What is claimed is:
1. A drill comprising a shank having a plurality of grooves therein, each of said grooves having a recess adjacent the end of said drill, a cutting insert mounted in each of said recesses, said cutting inserts each being of the same standard size and shape and having a plurality of cutting edges thereon, each insert being mounted at negative radial and negative axial angles and presenting one leading edge of said plurality of cutting edges on each insert toward the direction of cutting as the drill advances, each of said leading edges being operable to cut material being drilled a radial distance equal to the radius of the hole being drilled, divided by the number of inserts, and wherein means for adjustably holding the inserts are provided whereby each insert may be indexed to present a different one of said plurality of cutting edges toward the direction of drill advance when the cutting edge in the leading edge position becomes worn, said holding means being adapted to allow removal and disposal of an insert after all of its cutting edges have become worn and the replacement by a new insert, thus obviating the necessity of frequent sharpening of the drill.
2. In combination, a drill shank having a pair of grooves therein for chip removal, a recess in the trailing wall of each of said grooves at the leading end of said drill shank, a multi-edged cutting insert in each of said recesses, each insert being identical in size with the other insert and having a plurality of cutting edges thereon, mounting means on said drill for adjustably holding each insert such that each insert will present a single cutting edge to the workpiece along a line equal to one-half the radius of the hole to be drilled and whereby each insert may be indexed to present a different one of the plurality of cutting edges to the workpiece as each preceding cutting edge becomes worn, said recesses in said grooves being so formed as to present the cutting edge of each insert to the workpiece at a predetermined radial angle and thereby determine the effective cutting diameter of the drill.
3. In a drill shank, a pair of grooves, recesses in said grooves at the leading end of said shank, a cutting insert in each of said grooves, said inserts being square in shape and of uniform size, the edges defined by said square shape having cutting edges thereon, means for adjustably holding said inserts whereby said inserts present leading cutting edges equal to one-half the effective cutting diameter of the drill, each of said inserts presenting a leading cutting edge equal to one-quarter of the effective cutting diameter of the drill, said means for adjustably holding said inserts being mounted in each recess, and centered apertures in said inserts cooperating with said holding means whereby each insert may be indexed to present a new cutting edge as the leading cutting edge becomes worn, said holding means being adapted to allow removal and disposal of an insert after all of its cutting edges have become worn and replacement by a new insert, thus obviating the necessity of frequent sharpening of the drill.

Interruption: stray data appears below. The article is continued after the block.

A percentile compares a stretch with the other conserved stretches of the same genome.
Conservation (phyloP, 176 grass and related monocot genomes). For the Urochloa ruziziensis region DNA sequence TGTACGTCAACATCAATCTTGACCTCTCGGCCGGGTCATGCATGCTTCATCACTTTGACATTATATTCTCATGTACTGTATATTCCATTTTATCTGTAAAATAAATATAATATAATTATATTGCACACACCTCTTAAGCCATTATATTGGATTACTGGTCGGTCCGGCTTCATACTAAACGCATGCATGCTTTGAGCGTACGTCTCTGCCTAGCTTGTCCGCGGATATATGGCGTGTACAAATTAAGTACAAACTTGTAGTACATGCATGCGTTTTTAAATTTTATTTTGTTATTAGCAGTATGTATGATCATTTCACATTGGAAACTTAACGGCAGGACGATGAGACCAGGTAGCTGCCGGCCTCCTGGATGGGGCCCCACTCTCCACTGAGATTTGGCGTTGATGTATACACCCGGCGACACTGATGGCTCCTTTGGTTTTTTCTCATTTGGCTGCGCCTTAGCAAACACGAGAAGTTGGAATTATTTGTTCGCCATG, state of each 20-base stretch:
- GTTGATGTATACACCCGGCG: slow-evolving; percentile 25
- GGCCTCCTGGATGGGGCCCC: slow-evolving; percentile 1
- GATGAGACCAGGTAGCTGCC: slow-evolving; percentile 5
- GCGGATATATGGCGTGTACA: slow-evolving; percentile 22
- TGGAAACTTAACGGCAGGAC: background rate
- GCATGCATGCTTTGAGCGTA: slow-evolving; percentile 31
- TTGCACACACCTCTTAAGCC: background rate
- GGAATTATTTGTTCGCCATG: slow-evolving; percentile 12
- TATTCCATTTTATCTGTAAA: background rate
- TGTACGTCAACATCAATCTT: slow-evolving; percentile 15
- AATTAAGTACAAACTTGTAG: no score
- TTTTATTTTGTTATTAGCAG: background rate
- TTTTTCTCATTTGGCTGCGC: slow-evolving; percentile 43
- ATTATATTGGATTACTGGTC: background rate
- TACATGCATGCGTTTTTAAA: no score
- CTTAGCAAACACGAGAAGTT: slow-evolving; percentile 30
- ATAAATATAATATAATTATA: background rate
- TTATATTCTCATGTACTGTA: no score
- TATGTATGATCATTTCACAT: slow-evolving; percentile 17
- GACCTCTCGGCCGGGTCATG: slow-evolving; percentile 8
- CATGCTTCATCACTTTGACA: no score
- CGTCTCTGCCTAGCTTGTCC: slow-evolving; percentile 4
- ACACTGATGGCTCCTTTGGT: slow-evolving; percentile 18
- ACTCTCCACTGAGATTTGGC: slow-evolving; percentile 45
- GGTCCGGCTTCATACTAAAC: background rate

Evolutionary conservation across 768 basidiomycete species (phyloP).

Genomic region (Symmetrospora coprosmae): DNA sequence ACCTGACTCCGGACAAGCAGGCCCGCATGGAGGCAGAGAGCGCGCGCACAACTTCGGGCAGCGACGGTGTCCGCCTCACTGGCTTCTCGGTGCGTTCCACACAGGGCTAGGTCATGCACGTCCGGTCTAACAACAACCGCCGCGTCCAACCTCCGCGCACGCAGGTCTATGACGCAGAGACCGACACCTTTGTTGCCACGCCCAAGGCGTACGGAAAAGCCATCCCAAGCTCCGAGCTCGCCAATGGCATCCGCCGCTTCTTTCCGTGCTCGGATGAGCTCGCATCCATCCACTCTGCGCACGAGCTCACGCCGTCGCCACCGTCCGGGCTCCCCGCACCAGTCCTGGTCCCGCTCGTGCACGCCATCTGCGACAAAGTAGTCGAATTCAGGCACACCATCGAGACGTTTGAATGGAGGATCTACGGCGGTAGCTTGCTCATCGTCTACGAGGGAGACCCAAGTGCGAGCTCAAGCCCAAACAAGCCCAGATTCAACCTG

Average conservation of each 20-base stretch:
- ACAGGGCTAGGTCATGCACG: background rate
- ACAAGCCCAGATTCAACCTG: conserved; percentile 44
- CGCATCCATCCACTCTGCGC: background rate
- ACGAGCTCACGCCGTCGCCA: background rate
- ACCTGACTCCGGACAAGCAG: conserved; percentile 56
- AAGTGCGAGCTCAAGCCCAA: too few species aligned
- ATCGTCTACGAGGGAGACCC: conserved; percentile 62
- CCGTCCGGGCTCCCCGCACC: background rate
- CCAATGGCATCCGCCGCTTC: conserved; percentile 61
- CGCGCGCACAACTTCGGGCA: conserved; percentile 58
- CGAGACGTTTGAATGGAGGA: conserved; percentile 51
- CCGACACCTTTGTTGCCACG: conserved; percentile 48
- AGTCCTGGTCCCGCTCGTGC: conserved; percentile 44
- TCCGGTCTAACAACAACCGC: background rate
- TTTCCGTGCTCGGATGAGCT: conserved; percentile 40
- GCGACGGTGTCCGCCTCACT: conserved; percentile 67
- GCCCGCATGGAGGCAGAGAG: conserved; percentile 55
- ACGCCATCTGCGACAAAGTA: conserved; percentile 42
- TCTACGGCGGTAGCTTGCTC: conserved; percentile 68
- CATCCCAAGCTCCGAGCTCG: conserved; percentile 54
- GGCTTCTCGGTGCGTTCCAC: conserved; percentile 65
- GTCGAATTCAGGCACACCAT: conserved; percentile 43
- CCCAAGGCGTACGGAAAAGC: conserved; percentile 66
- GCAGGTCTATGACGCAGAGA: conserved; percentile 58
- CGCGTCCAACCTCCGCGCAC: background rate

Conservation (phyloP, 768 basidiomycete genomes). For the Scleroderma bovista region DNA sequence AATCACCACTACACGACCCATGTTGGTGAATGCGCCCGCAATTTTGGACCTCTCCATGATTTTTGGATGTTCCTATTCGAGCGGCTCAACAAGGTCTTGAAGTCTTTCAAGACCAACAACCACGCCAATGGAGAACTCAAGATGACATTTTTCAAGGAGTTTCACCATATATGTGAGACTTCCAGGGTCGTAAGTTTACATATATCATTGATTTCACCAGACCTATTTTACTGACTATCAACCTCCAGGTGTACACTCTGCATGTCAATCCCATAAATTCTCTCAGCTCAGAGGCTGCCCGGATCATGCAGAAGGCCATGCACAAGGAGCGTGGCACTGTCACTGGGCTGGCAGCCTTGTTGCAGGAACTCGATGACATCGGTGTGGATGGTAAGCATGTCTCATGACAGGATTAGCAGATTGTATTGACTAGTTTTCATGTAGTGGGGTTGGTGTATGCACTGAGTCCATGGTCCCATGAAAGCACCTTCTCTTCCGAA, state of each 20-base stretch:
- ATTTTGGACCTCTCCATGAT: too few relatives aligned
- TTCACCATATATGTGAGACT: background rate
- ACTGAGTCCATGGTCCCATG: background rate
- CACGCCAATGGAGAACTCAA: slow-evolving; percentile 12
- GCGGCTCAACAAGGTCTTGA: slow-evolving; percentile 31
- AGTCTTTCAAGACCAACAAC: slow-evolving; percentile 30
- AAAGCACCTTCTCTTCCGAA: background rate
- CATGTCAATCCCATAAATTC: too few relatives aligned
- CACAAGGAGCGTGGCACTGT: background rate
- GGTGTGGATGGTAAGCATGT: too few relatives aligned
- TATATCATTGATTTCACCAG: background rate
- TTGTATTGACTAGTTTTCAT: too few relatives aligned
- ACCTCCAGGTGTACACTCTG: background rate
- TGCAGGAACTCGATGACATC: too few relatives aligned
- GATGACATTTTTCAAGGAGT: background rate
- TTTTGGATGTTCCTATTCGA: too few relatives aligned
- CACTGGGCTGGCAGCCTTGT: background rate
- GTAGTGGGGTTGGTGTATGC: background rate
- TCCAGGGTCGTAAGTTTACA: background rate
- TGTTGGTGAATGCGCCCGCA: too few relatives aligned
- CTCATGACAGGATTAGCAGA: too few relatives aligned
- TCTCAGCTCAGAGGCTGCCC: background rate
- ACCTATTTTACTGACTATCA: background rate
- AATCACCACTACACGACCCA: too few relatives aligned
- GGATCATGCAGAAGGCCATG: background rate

4. The combination of claim 2 wherein said grooves are positioned diametrically opposite each other on said drill shank and wherein one of said inserts is mounted at the radially innermost part of its groove such that said one insert removes material from the workpiece between the drill center and a point one-fourth the effective diameter of the drill from the center and wherein the other of said inserts is mounted at the radially outermost part of is groove such that said other insert removes material fromthe workpiece between a point one-fourth the efiec tive diameter of the drill and a point one-half the effective diameter of the drill from the center.
5. The combinationof claim 4 wherein the radial angle at which said inserts are mounted is a negative angle such that the radially innermost point on the cutting edge of the radially outermost insert is axially advanced with re spect to the radially outermost point on the cutting edge of said radially outermost insert whereby said radially outermost point determines the elfective cutting diameter of the drill, and such that the radially outermost point on the cutting edge of the radially innermost insert is axially advanced with respect to the radially innermost point on the cutting edge of said radially innermost insert.
6. The combination of claim 5 wherein said inserts are additionally mounted at a negative axial angle in order to prevent the inserts from rubbing on the walls of the hole drilled by said drill.
References Cited UNITED STATES PATENTS 3,341,919 9/1967 Lovendahl 2996 3,274,863 9/1966 Faber 7767 3,203,493 8/ 1965 Bergstrom 7767 313,405 3/1885 Davis 7769 FRANCIS S. HUSAR, Primary Examiner U.S. Cl. X.R. 2996